Filipe Toledo (pictured) not dropping into a bomb.
Filipe Toledo (pictured) not dropping into a bomb.

Listen: “If the fresh World Surf League format encourages Filipe Toledo to bravely cower into the new ‘one-day World Title event’ I’ll demand a refund!”

"Watching Filipe chicken out is a sport unto its own."

Well look at us, chatting about professional surfing again. About events and venues, heats and strategy, Filipe Toledo and his tried and almost true personal strategy of not paddling into big waves.

You’ve now had plenty of time to digest the World Surf League’s new format that includes a “one-day World Title event” wherein the five top surfers travel to a yet-to-be-named location and surf for the win.

I don’t like it, no not at all.

Part of the true joy of professional surfing is the year closing at the Banzai Pipeline… a wave that rightly terrifies many including Filipe Toledo. But there he must paddle, every year, with World Titles on the line and there he must throw himself over the ledge.

Or, in his case, not throw himself over the ledge.

But the passion. The tension. Now it is gone and I feel that many pros will refuse to give it a true go at Pipeline, Teahupoo, The Box etc. because as long as they end up in top five they have a shot.



This is all an abject disaster.

Tell me I’m wrong except you can’t because watching Filipe chicken out is a sport unto its own.

Or watch!

First look: Kelly “Liberace” Slater rides Waco wavepool; “more heavy clips coming soon”!

"I kept asking myself, 'Is this real life?'"

Well, ain’t this just what you’ve all been waiting for, Kelly “Liberace” Slater thumping the keyboard of his battered piano at the BSR cable-park in Waco, Texas.

Kelly, of course, is the maestro behind Surf Ranch in Lemoore, Central California, now majority owned by the World Surf League whose CEO in 2016, Paul Speaker, predicted, “that all stakeholders – athletes, fans, broadcast and corporate partners – will be super energised by the advent of Championship Tour-level competition with man-made waves.”

Not as energised, I think, as from watching Kelly ride, for two days, with pal Shane Dorian and his kid Jackson, at the American Wave Machines-powered pool that has become ground zero for air practice.

Here’s a little taste, with “more heavy clips coming soon” according to a spectator.


Breaking: World Surf League drops “major announcement” in cancelling 2020 season, kicking 2021 off at Pipeline, tacitly admitting “dang BeachGrit knows all!”

"The Age of Unresolved COVID."

Oh but you already knew that the 2020 World Surf League Championship Tour season was cancelled as you are a BeachGrit Man* and get the news before the news but Santa Monica made it official early this morning.

The 2020 World Surf League Championship Tour season is cancelled.

Per a video statement from WSL CEO Erik Logan:

“After careful consideration and extensive discussions with key stakeholders, we have made the decision to cancel the 2020 Championship Tour and Qualifying Series seasons due to the COVID-19 pandemic. While we firmly believe that surfing is amongst the sports best suited for competition to be held safely during the age of unresolved COVID, we have huge respect for the ongoing concerns of many in our community as the world works to resolve this.”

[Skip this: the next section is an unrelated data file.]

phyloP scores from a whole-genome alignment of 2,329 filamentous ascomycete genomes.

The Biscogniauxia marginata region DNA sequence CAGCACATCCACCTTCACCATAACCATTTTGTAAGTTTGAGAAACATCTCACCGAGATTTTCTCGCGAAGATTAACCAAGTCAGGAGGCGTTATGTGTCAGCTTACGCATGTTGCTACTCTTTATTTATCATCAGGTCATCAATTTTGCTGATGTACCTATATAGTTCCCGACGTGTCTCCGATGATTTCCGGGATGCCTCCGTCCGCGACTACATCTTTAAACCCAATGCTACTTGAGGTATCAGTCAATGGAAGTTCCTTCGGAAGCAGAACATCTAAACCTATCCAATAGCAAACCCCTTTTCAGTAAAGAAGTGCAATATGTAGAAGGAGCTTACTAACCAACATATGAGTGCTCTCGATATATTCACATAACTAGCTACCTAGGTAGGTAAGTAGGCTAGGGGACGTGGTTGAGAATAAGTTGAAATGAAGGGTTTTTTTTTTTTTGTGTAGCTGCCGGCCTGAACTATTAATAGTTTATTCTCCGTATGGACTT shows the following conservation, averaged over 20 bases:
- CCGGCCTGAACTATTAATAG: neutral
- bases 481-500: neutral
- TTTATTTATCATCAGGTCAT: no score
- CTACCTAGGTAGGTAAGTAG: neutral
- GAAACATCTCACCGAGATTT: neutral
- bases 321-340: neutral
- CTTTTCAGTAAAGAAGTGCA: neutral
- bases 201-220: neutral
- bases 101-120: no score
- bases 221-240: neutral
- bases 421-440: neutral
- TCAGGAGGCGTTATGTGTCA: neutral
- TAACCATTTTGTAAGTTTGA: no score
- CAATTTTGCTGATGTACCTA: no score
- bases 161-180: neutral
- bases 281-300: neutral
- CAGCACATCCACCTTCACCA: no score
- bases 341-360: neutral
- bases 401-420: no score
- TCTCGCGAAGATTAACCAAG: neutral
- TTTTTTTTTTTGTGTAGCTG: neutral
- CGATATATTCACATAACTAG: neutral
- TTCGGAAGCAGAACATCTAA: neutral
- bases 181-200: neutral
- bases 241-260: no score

Well hmmmm. What happened to the conviction of one’s beliefs? I mean, I completely agree, too, that surfing is amongst the sports best suited for competition to be held safely during the age of unresolved COVID.

Oooooh “The Age of Unresolved COVID” has such a ring but back to the point, here, why not just hold events? This moment will be viewed, through the lens of historical revisionism, as the one where professional surfing could have become the world’s third most popular sport but, due a lack of leadership, stayed as the world’s sixty-fourth most popular sport, ten spots behind buzkashi.

In other news, and in accordance with BeachGrit’s already delivered summation, the 2021 World Surf League Championship Tour season will begin at Pipeline this December 2020 and roll into the year that looks like this…

-Shiseido Maui Pro presented by ROXY: Maui, Hawaii | November 25 – December 6, 2020
-Billabong Pipe Masters: Oahu, Hawaii | December 8 – 20, 2020
-MEO Pro Portugal: Peniche, Portugal | February 18 – 28, 2021
-Corona Open Gold Coast presented by Billabong: Queensland, Australia | March 18 – 28, 2021
-Rip Curl Pro Bells Beach: Victoria, Australia | April 1 – 11, 2021
-Margaret River Pro: Western Australia, Australia | April 16 – 26, 2021
-Oi Rio Pro presented by Corona: Saquarema, Brasil | May 20 – 29, 2021
-Surf Ranch Pro: California, USA | June 10 – 13, 2021
-Quiksilver Pro G-Land: Indonesia | June 20 – 29, 2021
-Corona Open J-Bay: South Africa | July 7 – 19, 2021
-Outerknown Tahiti Pro: Teahupo’o, Tahiti | August 26 – September 6, 2021
-The WSL Finals: Location TBD | September 8 – 16, 2021

…with a one day event to decide the winner, at the end.



*The usage of the word “man” in no way denotes “male.”

Australia’s Great White crisis: Ten-year-old boy snatched from fishing boat by Great White; dad jumps into water and saves son: “The shark’s leapt clean out of the water and it’s grabbed the little boy and pulled him straight in!”

"All the boys said [the shark] was big, I imagine it was very big."

More proof, as if proof was necessary, that Australia’s booming Great White population is becoming a little, how do you wanna say it, feisty?

Earlier today, a man and his ten-year-old kid were fishing off the little fishing port Stanley on Tasmania’s north-west coast when the boy was snatched from the boat by what witnesses say was a Great White.